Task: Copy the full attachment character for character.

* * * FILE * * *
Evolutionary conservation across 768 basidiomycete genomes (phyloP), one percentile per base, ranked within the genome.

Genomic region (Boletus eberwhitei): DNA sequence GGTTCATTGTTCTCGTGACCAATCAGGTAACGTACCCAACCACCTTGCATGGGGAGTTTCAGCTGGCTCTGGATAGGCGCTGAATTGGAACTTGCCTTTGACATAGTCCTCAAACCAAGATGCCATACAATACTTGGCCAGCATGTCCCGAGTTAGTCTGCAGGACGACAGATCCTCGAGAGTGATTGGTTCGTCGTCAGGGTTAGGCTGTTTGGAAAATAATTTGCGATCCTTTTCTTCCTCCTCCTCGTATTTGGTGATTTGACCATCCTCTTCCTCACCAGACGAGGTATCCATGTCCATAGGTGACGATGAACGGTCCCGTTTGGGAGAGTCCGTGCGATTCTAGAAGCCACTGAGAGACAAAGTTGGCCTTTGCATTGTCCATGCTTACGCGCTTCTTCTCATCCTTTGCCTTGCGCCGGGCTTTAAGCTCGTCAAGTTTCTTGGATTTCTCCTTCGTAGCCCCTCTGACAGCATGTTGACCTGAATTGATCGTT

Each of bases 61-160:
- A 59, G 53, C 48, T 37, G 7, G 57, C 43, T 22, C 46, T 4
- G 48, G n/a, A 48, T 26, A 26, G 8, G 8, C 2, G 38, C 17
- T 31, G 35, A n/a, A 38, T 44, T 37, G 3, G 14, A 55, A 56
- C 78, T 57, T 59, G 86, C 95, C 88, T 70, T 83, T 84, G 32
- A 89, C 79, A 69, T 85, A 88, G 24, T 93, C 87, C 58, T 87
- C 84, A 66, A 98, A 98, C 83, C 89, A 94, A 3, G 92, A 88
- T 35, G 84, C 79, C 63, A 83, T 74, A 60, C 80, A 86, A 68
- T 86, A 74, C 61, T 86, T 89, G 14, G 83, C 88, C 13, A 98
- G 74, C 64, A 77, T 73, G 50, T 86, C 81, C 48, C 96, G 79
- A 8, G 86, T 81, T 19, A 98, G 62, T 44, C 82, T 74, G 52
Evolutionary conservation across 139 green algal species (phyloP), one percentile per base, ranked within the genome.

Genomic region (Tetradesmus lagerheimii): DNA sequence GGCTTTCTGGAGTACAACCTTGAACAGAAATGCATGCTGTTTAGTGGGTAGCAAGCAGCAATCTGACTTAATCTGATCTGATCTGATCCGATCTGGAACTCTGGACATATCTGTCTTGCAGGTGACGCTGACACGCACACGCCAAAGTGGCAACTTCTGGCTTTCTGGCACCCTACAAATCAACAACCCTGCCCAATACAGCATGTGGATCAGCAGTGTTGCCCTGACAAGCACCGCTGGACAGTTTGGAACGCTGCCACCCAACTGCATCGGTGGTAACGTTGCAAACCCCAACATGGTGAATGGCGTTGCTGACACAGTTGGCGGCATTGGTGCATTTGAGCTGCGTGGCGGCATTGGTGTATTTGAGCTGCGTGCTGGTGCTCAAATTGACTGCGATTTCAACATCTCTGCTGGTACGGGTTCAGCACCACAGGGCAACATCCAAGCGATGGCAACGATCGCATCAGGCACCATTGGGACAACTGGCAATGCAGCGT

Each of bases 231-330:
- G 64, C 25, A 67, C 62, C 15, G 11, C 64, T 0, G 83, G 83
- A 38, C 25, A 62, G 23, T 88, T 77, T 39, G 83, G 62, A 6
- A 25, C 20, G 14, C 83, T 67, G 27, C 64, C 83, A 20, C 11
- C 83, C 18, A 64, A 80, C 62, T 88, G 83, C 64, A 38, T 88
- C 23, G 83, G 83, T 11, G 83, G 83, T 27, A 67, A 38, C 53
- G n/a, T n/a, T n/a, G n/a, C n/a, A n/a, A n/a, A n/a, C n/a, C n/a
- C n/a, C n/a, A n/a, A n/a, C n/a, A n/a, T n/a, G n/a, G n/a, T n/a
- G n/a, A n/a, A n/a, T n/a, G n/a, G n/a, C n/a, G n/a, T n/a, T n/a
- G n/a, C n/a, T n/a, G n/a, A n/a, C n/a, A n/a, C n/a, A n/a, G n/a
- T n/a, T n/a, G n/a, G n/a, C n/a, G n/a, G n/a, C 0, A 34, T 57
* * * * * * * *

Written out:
Evolutionary conservation across 768 basidiomycete genomes (phyloP), one percentile per base, ranked within the genome.

Genomic region (Boletus eberwhitei): DNA sequence GGTTCATTGTTCTCGTGACCAATCAGGTAACGTACCCAACCACCTTGCATGGGGAGTTTCAGCTGGCTCTGGATAGGCGCTGAATTGGAACTTGCCTTTGACATAGTCCTCAAACCAAGATGCCATACAATACTTGGCCAGCATGTCCCGAGTTAGTCTGCAGGACGACAGATCCTCGAGAGTGATTGGTTCGTCGTCAGGGTTAGGCTGTTTGGAAAATAATTTGCGATCCTTTTCTTCCTCCTCCTCGTATTTGGTGATTTGACCATCCTCTTCCTCACCAGACGAGGTATCCATGTCCATAGGTGACGATGAACGGTCCCGTTTGGGAGAGTCCGTGCGATTCTAGAAGCCACTGAGAGACAAAGTTGGCCTTTGCATTGTCCATGCTTACGCGCTTCTTCTCATCCTTTGCCTTGCGCCGGGCTTTAAGCTCGTCAAGTTTCTTGGATTTCTCCTTCGTAGCCCCTCTGACAGCATGTTGACCTGAATTGATCGTT

Each of bases 61-160:
- A 59, G 53, C 48, T 37, G 7, G 57, C 43, T 22, C 46, T 4
- G 48, G n/a, A 48, T 26, A 26, G 8, G 8, C 2, G 38, C 17
- T 31, G 35, A n/a, A 38, T 44, T 37, G 3, G 14, A 55, A 56
- C 78, T 57, T 59, G 86, C 95, C 88, T 70, T 83, T 84, G 32
- A 89, C 79, A 69, T 85, A 88, G 24, T 93, C 87, C 58, T 87
- C 84, A 66, A 98, A 98, C 83, C 89, A 94, A 3, G 92, A 88
- T 35, G 84, C 79, C 63, A 83, T 74, A 60, C 80, A 86, A 68
- T 86, A 74, C 61, T 86, T 89, G 14, G 83, C 88, C 13, A 98
- G 74, C 64, A 77, T 73, G 50, T 86, C 81, C 48, C 96, G 79
- A 8, G 86, T 81, T 19, A 98, G 62, T 44, C 82, T 74, G 52
Evolutionary conservation across 139 green algal species (phyloP), one percentile per base, ranked within the genome.

Genomic region (Tetradesmus lagerheimii): DNA sequence GGCTTTCTGGAGTACAACCTTGAACAGAAATGCATGCTGTTTAGTGGGTAGCAAGCAGCAATCTGACTTAATCTGATCTGATCTGATCCGATCTGGAACTCTGGACATATCTGTCTTGCAGGTGACGCTGACACGCACACGCCAAAGTGGCAACTTCTGGCTTTCTGGCACCCTACAAATCAACAACCCTGCCCAATACAGCATGTGGATCAGCAGTGTTGCCCTGACAAGCACCGCTGGACAGTTTGGAACGCTGCCACCCAACTGCATCGGTGGTAACGTTGCAAACCCCAACATGGTGAATGGCGTTGCTGACACAGTTGGCGGCATTGGTGCATTTGAGCTGCGTGGCGGCATTGGTGTATTTGAGCTGCGTGCTGGTGCTCAAATTGACTGCGATTTCAACATCTCTGCTGGTACGGGTTCAGCACCACAGGGCAACATCCAAGCGATGGCAACGATCGCATCAGGCACCATTGGGACAACTGGCAATGCAGCGT

Each of bases 231-330:
- G 64, C 25, A 67, C 62, C 15, G 11, C 64, T 0, G 83, G 83
- A 38, C 25, A 62, G 23, T 88, T 77, T 39, G 83, G 62, A 6
- A 25, C 20, G 14, C 83, T 67, G 27, C 64, C 83, A 20, C 11
- C 83, C 18, A 64, A 80, C 62, T 88, G 83, C 64, A 38, T 88
- C 23, G 83, G 83, T 11, G 83, G 83, T 27, A 67, A 38, C 53
- G n/a, T n/a, T n/a, G n/a, C n/a, A n/a, A n/a, A n/a, C n/a, C n/a
- C n/a, C n/a, A n/a, A n/a, C n/a, A n/a, T n/a, G n/a, G n/a, T n/a
- G n/a, A n/a, A n/a, T n/a, G n/a, G n/a, C n/a, G n/a, T n/a, T n/a
- G n/a, C n/a, T n/a, G n/a, A n/a, C n/a, A n/a, C n/a, A n/a, G n/a
- T n/a, T n/a, G n/a, G n/a, C n/a, G n/a, G n/a, C 0, A 34, T 57